Let’s discuss something that has never been discussed before in the history of humankind or Star Wars: Nature vs. Nurture.
(yes, that was sarcasm)
My husband said to me the other day, “I wish I could have known your grandfather. I feel like he is to blame for a lot of your controlling tendencies.”
That stung. I know I’m controlling, but to go so far as to pin it on someone you’ve never met means that you’re really looking for and trying to understand something that’s beyond your grasp. (To give you some background, I had not spent a lot of time with my grandfather as he lived in Australia, yet I have a lot of personality traits that are so similar that those in the family that did know him well have given me the adoptive name of “Dalai Grandpa”.)
But honestly, I do that too, more than I’ve cared to admit so the fault does not only lie with my husband. I’ve asked my mother-in-law multiple times about her parents and if my husband’s less than favorable traits were present in them. I try to understand something about him that doesn’t seem to align with other parts of what I know. Some of it is the need to understand and as human beings, we seem to be wired to always understand deeper reasons instead of accepting what cannot be explained. Other times, it’s a point of deflection for why something is abnormal. “Oh, he was just born with those traits,” is something I find myself saying.
How does that reflect in the universe of Star Wars? Are the characters we love so much shaped by their environment and who raises them or are they a product of those that produced them?
The most interesting case to look at would be Luke and Leia. Both are siblings but separated from birth from each other and their natural parents. Further, they were not told who their father was, though we learn in Bloodline that Leia was told that Padmé was her mothers “years ago”. I believe it was also mentioned that she had researched her and found out what she could about her.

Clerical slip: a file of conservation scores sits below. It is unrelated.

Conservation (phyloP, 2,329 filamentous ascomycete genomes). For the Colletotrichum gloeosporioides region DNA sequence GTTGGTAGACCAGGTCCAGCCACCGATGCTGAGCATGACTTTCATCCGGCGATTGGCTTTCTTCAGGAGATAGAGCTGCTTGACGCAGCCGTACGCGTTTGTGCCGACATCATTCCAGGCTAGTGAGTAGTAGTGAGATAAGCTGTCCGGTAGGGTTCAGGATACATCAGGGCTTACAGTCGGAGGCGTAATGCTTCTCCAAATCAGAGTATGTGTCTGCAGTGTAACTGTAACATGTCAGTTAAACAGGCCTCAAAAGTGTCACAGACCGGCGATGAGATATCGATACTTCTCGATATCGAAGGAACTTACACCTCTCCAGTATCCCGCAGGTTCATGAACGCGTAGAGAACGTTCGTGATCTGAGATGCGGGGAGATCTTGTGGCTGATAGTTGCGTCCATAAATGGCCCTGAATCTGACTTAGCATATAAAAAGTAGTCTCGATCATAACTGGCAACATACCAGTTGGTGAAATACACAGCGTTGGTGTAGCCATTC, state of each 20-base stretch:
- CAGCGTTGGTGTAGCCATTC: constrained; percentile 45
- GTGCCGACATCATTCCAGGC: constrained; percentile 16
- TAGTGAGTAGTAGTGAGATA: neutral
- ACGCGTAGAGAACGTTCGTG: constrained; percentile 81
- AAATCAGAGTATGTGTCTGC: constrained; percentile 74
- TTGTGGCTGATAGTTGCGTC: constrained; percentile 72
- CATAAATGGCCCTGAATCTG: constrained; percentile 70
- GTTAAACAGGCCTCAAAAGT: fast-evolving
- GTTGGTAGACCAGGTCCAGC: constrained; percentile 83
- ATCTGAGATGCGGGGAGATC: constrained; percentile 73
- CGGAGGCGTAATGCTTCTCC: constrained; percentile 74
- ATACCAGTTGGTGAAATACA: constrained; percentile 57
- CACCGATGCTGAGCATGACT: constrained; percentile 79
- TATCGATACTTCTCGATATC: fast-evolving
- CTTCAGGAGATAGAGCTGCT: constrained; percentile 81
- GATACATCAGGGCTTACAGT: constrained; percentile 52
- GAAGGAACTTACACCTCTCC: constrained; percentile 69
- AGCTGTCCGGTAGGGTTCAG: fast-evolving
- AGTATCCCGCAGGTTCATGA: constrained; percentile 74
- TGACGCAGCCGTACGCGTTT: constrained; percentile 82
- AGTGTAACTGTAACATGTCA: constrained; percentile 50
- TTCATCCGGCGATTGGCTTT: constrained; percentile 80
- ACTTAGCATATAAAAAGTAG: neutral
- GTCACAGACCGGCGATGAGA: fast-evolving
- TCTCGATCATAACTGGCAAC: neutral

Since Leia knew she was adopted, and researched Padmé, we could say she was influenced into acting more like Padmé. This is my own personal opinion as a fan, but the only way Leia seems similar to Padmé is in her political leanings. Her adoptive parents were also very active politically and knew Padmé on a personal level. Perhaps because of this, their decisions were influenced with a bit of, “What would Padmé have done?” when they raised Leia.
Interestingly, I feel that Leia veers closer to the Padmé we knew from the Prequels in TLJ. Her stoic front and the way she emanated a calm aura while the battle raged and the Resistance crumbled on the way to Crait, reminded me more of Padmé than Leia’s disposition in any other movie. But some of me wonders if that is nurture or just age and experience?
Luke does not seem to channel much of Padmé. Raised as a farmhand by his Aunt and Uncle, he lived a quiet life away from the political atmosphere. But there is that one line all fans remember from Aunt Beru,
Luke’s just not a farmer, Owen. He has too much of his father in him.
This line infers that there is something about Luke that despite all the nurturing he has received on Tatooine, he will never be cut out for the life that his uncle and aunt have tried to provide him. Aunt Beru’s line is a strong case for the nature argument.
Throughout the rest of the movies, you see Luke struggle with this. He is always yearning to know more about his father, and when he finds out, he struggles to figure out who he is. Does nature mean that he will fall to the dark side too?
In some ways, TLJ tried to tackle this problem, but instead it focused too heavily on the legacy of Anakin Skywalker/Darth Vader, then the inherent traits present in Luke. The legacy of Vader is almost too superficial as opposed to what is within you and can never be shaken.
Or can it? Can you rise above the nature of who you are and who you were born as? I think we see this in Luke as a constant battle. Will the anger overtake him and will he turn to the dark side? We see a glimpse of it in the cave in ESB, we see it when Vader finds out he has a sister in ROTJ, and we see it in TLJ when he glimpses the dark side in Ben Solo.
Interestingly, the only movie where we see Luke’s nurture actively present is in the first one, ANH. But even then, there are so many references to his father from Aunt Beru to Obi-Wan, that it makes Luke’s nature seem unavoidable – though, at the same time, it’s something everyone keeps trying to avoid.
With Han Solo we only know that Solo’s father worked on YT-1300 ships and that he wanted Han to fly them (as opposed to creating them), but they were not close.